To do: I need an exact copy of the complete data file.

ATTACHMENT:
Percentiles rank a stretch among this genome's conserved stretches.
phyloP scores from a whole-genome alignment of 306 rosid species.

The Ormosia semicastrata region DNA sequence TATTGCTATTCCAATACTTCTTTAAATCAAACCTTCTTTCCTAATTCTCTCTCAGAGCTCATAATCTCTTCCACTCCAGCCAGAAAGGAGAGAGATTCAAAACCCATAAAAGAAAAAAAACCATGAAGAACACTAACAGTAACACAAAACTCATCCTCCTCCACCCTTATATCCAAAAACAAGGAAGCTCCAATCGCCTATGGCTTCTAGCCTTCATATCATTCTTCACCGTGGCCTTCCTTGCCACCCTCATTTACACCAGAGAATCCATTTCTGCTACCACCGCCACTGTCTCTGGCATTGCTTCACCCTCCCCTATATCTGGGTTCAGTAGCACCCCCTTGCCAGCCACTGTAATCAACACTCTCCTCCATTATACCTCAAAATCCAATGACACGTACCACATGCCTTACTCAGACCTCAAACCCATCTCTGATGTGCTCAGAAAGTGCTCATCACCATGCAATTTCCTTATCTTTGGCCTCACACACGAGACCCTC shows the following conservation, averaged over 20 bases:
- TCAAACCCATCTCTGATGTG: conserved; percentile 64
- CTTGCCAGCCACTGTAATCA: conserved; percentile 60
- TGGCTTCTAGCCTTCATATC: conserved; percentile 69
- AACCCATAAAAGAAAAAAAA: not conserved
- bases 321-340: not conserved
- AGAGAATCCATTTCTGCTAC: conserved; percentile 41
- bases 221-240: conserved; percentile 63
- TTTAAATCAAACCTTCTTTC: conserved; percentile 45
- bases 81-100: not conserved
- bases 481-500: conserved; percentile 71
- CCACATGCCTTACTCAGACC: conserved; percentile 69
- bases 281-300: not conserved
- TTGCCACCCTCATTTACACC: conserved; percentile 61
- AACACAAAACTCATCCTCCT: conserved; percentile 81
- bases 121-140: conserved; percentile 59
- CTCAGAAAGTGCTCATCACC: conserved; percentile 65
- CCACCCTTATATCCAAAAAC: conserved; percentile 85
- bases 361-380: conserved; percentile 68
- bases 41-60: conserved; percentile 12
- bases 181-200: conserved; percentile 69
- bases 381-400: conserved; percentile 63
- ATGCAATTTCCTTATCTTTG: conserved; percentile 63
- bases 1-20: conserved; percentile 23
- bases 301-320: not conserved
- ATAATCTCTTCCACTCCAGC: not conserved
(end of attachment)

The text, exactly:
Percentiles rank a stretch among this genome's conserved stretches.
phyloP scores from a whole-genome alignment of 306 rosid species.

The Ormosia semicastrata region DNA sequence TATTGCTATTCCAATACTTCTTTAAATCAAACCTTCTTTCCTAATTCTCTCTCAGAGCTCATAATCTCTTCCACTCCAGCCAGAAAGGAGAGAGATTCAAAACCCATAAAAGAAAAAAAACCATGAAGAACACTAACAGTAACACAAAACTCATCCTCCTCCACCCTTATATCCAAAAACAAGGAAGCTCCAATCGCCTATGGCTTCTAGCCTTCATATCATTCTTCACCGTGGCCTTCCTTGCCACCCTCATTTACACCAGAGAATCCATTTCTGCTACCACCGCCACTGTCTCTGGCATTGCTTCACCCTCCCCTATATCTGGGTTCAGTAGCACCCCCTTGCCAGCCACTGTAATCAACACTCTCCTCCATTATACCTCAAAATCCAATGACACGTACCACATGCCTTACTCAGACCTCAAACCCATCTCTGATGTGCTCAGAAAGTGCTCATCACCATGCAATTTCCTTATCTTTGGCCTCACACACGAGACCCTC shows the following conservation, averaged over 20 bases:
- TCAAACCCATCTCTGATGTG: conserved; percentile 64
- CTTGCCAGCCACTGTAATCA: conserved; percentile 60
- TGGCTTCTAGCCTTCATATC: conserved; percentile 69
- AACCCATAAAAGAAAAAAAA: not conserved
- bases 321-340: not conserved
- AGAGAATCCATTTCTGCTAC: conserved; percentile 41
- bases 221-240: conserved; percentile 63
- TTTAAATCAAACCTTCTTTC: conserved; percentile 45
- bases 81-100: not conserved
- bases 481-500: conserved; percentile 71
- CCACATGCCTTACTCAGACC: conserved; percentile 69
- bases 281-300: not conserved
- TTGCCACCCTCATTTACACC: conserved; percentile 61
- AACACAAAACTCATCCTCCT: conserved; percentile 81
- bases 121-140: conserved; percentile 59
- CTCAGAAAGTGCTCATCACC: conserved; percentile 65
- CCACCCTTATATCCAAAAAC: conserved; percentile 85
- bases 361-380: conserved; percentile 68
- bases 41-60: conserved; percentile 12
- bases 181-200: conserved; percentile 69
- bases 381-400: conserved; percentile 63
- ATGCAATTTCCTTATCTTTG: conserved; percentile 63
- bases 1-20: conserved; percentile 23
- bases 301-320: not conserved
- ATAATCTCTTCCACTCCAGC: not conserved